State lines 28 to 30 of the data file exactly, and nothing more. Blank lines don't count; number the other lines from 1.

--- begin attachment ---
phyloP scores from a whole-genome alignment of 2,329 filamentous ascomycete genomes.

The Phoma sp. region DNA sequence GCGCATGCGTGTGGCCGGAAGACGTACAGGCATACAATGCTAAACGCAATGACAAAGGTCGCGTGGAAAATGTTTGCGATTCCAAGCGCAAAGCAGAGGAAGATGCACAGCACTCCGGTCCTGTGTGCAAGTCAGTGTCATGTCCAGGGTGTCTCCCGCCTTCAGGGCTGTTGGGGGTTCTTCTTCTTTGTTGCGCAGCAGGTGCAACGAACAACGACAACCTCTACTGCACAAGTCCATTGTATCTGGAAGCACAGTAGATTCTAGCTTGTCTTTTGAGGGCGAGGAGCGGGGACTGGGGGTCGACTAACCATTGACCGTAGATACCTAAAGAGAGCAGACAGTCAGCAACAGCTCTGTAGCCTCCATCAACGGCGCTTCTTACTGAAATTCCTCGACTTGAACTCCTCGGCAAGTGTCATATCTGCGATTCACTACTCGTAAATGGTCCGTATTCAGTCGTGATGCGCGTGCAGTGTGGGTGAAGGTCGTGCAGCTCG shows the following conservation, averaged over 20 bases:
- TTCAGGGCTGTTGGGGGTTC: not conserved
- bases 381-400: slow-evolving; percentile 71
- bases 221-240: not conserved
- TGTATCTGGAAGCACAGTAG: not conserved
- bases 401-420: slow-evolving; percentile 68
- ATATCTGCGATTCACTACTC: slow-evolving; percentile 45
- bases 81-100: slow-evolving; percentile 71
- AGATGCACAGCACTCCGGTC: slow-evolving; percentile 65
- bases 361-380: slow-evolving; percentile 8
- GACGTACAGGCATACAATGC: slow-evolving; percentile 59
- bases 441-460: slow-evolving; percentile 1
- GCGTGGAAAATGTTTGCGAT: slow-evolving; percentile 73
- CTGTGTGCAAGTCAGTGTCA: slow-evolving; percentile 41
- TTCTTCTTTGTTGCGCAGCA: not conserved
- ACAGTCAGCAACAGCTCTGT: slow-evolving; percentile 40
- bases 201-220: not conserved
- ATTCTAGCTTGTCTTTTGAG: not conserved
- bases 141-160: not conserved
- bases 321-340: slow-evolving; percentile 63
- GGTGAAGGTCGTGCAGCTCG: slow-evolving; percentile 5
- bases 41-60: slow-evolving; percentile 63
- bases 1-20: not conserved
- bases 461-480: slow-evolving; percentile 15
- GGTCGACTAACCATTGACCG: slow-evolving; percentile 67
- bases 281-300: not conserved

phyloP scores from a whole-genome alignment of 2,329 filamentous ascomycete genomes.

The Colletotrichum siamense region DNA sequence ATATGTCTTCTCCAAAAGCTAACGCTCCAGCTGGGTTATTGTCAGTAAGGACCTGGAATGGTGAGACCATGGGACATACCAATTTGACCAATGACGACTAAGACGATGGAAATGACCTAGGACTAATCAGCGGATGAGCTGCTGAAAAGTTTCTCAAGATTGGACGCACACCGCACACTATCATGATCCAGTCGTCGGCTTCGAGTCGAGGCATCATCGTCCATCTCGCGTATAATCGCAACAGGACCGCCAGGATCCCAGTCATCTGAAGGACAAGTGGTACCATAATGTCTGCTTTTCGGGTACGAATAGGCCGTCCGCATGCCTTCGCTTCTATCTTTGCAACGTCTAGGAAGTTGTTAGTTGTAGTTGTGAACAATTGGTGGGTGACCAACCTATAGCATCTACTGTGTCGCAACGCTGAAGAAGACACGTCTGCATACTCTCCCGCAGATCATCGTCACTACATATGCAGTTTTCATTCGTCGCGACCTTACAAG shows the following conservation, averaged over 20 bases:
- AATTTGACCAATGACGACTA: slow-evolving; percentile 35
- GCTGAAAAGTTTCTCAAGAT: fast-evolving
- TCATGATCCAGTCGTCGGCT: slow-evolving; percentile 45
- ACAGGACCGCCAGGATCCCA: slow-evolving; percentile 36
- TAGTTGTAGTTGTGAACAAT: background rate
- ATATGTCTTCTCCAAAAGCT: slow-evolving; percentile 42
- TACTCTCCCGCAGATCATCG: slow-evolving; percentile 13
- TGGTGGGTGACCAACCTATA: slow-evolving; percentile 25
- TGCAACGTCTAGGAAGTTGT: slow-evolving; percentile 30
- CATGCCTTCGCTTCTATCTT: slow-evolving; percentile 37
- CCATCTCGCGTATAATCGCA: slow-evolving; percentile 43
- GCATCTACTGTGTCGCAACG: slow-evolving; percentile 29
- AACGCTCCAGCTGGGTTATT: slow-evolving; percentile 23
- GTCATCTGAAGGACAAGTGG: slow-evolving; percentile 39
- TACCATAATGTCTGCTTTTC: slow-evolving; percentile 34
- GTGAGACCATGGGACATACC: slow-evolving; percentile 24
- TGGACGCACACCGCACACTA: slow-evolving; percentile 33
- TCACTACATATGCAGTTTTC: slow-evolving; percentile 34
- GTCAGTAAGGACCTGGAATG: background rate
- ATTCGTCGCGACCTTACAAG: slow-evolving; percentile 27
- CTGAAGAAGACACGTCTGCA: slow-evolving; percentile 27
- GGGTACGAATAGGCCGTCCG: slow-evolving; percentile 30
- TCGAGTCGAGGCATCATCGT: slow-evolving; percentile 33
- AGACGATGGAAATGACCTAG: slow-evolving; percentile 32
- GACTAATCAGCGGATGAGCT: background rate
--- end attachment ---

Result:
phyloP scores from a whole-genome alignment of 2,329 filamentous ascomycete genomes.

The Colletotrichum siamense region DNA sequence ATATGTCTTCTCCAAAAGCTAACGCTCCAGCTGGGTTATTGTCAGTAAGGACCTGGAATGGTGAGACCATGGGACATACCAATTTGACCAATGACGACTAAGACGATGGAAATGACCTAGGACTAATCAGCGGATGAGCTGCTGAAAAGTTTCTCAAGATTGGACGCACACCGCACACTATCATGATCCAGTCGTCGGCTTCGAGTCGAGGCATCATCGTCCATCTCGCGTATAATCGCAACAGGACCGCCAGGATCCCAGTCATCTGAAGGACAAGTGGTACCATAATGTCTGCTTTTCGGGTACGAATAGGCCGTCCGCATGCCTTCGCTTCTATCTTTGCAACGTCTAGGAAGTTGTTAGTTGTAGTTGTGAACAATTGGTGGGTGACCAACCTATAGCATCTACTGTGTCGCAACGCTGAAGAAGACACGTCTGCATACTCTCCCGCAGATCATCGTCACTACATATGCAGTTTTCATTCGTCGCGACCTTACAAG shows the following conservation, averaged over 20 bases:
- AATTTGACCAATGACGACTA: slow-evolving; percentile 35